Tuesday, May 25, 2010

Tips for Buying a New Computer

Buying a new computer can be daunting - especially if you're not familiar with all the terms and specs that are listed.

This article will help you help you understand those terms and what's important in making a computer buying decision.

Whenever you buy a new computer, you first have to decide if you want a laptop or desktop computer. Below is a list of pro's and con's for each.

Laptop Pro's:

  • Portability (which is great if you travel a lot)
  • Wireless connections allow you access to your email away from home
  • Less space is needed

Laptop Con's:

  • Smaller keyboard, and monitor
  • No mouse (but one could be attached)
  • Only one internal hard drive and CD/DVD drive (some people need more)
  • Printers, scanners and such are usually not connected all the time
  • Harder to fix and upgrade
People who use the computer a lot, don't like the smaller monitor and keyboard. There's no number pad on a laptop keyboard - and for some people, that's a bit of an annoyance.

Also, some people prefer the mouse over the touch pad or pointer. You can always hook a mouse up to a laptop, to solve that problem, but it's an extra step.

One way to solve all those problems, is to get a docking station and connect a full size keyboard, monitor and mouse to it. That way when you're home and want to work on the laptop, you can attach it to the docking station and have it function more like a desktop computer.

However, using a docking station means that you need more room and extra peripherals (monitor, keyboard, mouse, etc.). It also means that you need to have a permanent place set up with this equipment.

Desktop Pro's

  • Full size monitor, keyboard, and mouse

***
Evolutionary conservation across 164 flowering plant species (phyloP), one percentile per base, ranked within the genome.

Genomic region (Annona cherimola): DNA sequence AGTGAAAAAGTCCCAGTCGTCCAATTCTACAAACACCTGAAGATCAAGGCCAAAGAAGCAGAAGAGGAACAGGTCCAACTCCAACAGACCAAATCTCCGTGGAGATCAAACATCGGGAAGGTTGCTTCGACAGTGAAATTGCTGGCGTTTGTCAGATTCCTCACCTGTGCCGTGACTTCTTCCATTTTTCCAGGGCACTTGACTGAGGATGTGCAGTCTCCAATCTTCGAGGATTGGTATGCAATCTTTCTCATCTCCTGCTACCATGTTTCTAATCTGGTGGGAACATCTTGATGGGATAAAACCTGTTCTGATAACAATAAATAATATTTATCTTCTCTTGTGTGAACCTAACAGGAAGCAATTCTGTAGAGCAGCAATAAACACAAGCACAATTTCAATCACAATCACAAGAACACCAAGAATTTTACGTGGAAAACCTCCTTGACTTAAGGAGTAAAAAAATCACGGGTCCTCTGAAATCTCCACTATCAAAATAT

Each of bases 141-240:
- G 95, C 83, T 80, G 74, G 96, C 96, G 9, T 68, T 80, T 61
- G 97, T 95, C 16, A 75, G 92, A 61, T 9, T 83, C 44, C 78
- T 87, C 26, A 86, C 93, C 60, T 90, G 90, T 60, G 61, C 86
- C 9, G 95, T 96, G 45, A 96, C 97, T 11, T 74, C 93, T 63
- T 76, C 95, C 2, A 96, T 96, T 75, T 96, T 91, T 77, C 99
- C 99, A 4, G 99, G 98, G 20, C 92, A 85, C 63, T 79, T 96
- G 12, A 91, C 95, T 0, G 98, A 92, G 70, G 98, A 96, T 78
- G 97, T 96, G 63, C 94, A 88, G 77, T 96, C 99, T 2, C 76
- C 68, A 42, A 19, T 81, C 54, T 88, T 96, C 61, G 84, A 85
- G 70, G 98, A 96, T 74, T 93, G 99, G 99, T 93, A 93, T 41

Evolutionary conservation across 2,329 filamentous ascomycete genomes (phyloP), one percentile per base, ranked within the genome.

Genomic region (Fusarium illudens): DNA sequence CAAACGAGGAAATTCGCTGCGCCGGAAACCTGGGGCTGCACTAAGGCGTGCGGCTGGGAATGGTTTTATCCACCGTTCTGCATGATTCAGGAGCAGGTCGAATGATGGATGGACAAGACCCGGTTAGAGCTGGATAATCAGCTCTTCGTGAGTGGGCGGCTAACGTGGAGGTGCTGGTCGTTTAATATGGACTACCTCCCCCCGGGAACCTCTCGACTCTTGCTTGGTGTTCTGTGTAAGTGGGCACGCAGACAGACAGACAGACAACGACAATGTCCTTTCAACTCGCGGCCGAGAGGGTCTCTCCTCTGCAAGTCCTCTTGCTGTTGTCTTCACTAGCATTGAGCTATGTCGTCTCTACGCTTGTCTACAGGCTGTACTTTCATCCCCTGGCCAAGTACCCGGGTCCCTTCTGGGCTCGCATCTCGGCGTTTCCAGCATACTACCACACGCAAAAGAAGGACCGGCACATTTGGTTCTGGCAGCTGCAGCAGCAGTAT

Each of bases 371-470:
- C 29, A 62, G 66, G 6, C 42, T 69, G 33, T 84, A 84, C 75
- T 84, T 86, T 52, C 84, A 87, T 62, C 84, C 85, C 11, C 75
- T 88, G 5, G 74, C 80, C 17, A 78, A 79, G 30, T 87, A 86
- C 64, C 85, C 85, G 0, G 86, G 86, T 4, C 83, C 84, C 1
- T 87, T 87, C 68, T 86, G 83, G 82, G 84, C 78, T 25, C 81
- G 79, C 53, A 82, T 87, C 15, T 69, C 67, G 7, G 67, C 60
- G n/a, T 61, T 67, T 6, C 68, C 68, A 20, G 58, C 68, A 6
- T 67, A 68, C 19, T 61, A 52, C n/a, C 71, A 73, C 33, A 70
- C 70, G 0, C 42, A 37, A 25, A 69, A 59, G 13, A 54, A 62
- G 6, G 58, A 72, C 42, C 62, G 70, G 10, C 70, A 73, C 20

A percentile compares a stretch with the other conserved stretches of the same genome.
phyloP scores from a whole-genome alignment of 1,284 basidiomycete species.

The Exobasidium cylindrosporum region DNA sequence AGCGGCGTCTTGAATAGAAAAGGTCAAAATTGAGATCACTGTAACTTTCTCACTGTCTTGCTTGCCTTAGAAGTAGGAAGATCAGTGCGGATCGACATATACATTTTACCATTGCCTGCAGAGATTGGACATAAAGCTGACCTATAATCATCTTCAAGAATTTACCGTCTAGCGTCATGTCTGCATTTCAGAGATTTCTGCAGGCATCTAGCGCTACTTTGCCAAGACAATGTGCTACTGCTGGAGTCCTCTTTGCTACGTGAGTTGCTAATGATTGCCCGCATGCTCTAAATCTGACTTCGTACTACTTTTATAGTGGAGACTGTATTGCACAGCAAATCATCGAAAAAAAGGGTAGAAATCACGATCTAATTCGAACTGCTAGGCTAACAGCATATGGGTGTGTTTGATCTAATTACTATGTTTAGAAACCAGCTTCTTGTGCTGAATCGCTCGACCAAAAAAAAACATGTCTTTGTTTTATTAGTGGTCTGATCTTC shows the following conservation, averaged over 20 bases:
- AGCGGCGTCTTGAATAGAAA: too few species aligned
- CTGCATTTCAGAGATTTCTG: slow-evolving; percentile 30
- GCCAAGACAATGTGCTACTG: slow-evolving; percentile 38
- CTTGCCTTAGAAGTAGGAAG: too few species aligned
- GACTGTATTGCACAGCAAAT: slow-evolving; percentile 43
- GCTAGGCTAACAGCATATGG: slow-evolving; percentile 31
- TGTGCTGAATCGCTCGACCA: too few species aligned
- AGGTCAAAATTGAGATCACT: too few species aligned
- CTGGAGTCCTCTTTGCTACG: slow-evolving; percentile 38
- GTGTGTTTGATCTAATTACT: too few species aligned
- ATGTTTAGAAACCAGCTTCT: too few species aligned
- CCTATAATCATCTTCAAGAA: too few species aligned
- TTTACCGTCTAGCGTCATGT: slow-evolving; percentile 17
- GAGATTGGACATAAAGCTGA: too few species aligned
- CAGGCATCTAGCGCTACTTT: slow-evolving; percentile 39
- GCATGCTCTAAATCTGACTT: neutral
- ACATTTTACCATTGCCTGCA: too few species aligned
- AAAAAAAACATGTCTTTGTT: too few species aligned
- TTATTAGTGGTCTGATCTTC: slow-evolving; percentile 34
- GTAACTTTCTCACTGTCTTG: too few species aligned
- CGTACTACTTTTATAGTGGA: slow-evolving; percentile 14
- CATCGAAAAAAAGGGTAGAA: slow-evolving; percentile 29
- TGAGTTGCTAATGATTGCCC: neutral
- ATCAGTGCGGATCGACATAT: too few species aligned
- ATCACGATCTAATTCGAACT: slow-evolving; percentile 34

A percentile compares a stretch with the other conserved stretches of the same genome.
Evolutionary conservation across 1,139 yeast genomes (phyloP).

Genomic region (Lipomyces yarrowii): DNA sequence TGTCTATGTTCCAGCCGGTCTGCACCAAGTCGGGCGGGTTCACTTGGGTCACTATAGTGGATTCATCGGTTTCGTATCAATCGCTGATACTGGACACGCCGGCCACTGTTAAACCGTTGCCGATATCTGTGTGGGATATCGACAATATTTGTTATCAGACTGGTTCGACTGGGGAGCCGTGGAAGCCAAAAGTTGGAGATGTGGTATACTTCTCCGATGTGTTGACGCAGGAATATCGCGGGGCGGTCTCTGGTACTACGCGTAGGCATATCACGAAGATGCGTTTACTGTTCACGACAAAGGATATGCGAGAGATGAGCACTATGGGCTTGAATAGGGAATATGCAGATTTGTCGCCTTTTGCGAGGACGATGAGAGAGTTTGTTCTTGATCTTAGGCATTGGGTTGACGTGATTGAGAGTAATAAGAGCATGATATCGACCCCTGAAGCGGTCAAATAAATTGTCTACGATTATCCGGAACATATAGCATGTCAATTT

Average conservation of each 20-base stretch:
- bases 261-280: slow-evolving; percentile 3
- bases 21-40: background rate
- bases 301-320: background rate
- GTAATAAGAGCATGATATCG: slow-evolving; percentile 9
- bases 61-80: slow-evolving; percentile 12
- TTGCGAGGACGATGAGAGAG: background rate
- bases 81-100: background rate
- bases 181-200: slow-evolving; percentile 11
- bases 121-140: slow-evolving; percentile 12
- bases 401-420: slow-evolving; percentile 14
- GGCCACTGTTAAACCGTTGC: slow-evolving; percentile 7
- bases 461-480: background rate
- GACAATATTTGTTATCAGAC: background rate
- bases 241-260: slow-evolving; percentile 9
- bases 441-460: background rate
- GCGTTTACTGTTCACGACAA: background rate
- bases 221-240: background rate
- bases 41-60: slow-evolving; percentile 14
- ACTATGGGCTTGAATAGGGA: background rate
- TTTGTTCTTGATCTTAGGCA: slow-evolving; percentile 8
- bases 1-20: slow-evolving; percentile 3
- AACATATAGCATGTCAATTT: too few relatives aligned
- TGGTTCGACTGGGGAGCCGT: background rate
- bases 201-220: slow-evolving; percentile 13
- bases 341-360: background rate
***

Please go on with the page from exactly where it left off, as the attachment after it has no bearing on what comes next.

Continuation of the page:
• Usually more processing power and speed than laptops
  • Ability to have extra drives installed (hard drives, CD/DVD drives, etc.)
  • Printers, scanners, etc. are always connected
  • Better sound and speakers
  • Easier to fix and upgrade (not necessarily true with laptops)
There are many more advantages to owning a desktop computer. But the biggest downside is that you don't have the portability. And if you travel a lot, this can be a problem.

Minimum Requirements

We all have different computer needs. Therefore, what I look for in a computer may not necessarily be what you need in a computer. But there are some general guidelines that you'll find helpful when shopping around.

Before buying a new computer, you need to know what you intend to use it for. For example, if you only see yourself doing some word processing (writing letters, etc), and email, then you don't need a lot of processing power.

But if you see yourself wanting to store a lot of digital pictures, music, or do a lot of graphic work (photo and video editing), then you do need a larger hard drive and more processing power than most people.

If you're a gamer (you'll also need a lot of processing power).
When buying a new computer computer, keep in mind that the following things will affect the speed of the computer:

  • CPU speed (I'd recommend a minimum of 2GHz to everybody)
  • Memory (the more RAM, the better, but at a minimum, you should have 1 GB)
 There's a couple of things that affect the speed of a computer, but nothing that most people need to be concerned with. The main thing to keep in mind, is that you always want to get the most memory and fastest CPU you can afford.
These are the two things that will affect the price of the computer the most.
I also usually recommend getting the largest hard drive you can and to make sure you have at least a CD-RW drive installed.
So regardless of your intended use, this is my list of minimum requirements for every computer user:

  • 2 GHz CPU (I personally prefer Intel or Celeron over AMD)
  • 1 GB RAM (but more is better if you can afford it)
  • 500 GB Hard Drive (you'll want more if you do a lot of graphic work - especially video)
  • DVD-RW drive (you'll want a DVD-RW if you work with video)
  • Network card (sometimes listed as LAN or NIC)
  • Wireless card installed (if buying a laptop)
If you're buying a desktop computer and like to add a lot of extra stuff (like more hard drives, CD-Drives, etc.) then you'll want to get an ATX desktop computer as opposed to a micro-ATX.

Also keep in mind that most new computers today, do not come with a floppy drive. Getting a thumb drive (or flash drive) will make things a lot easier if you want to swap files between computers.

While it's true that computers can become outdated fairly quickly, I usually tell my clients to plan to get 5 years out a any computer. So when buying, it's a good idea to have a 5 year vision in mind of your computer needs. This will help you get the most for your computer.

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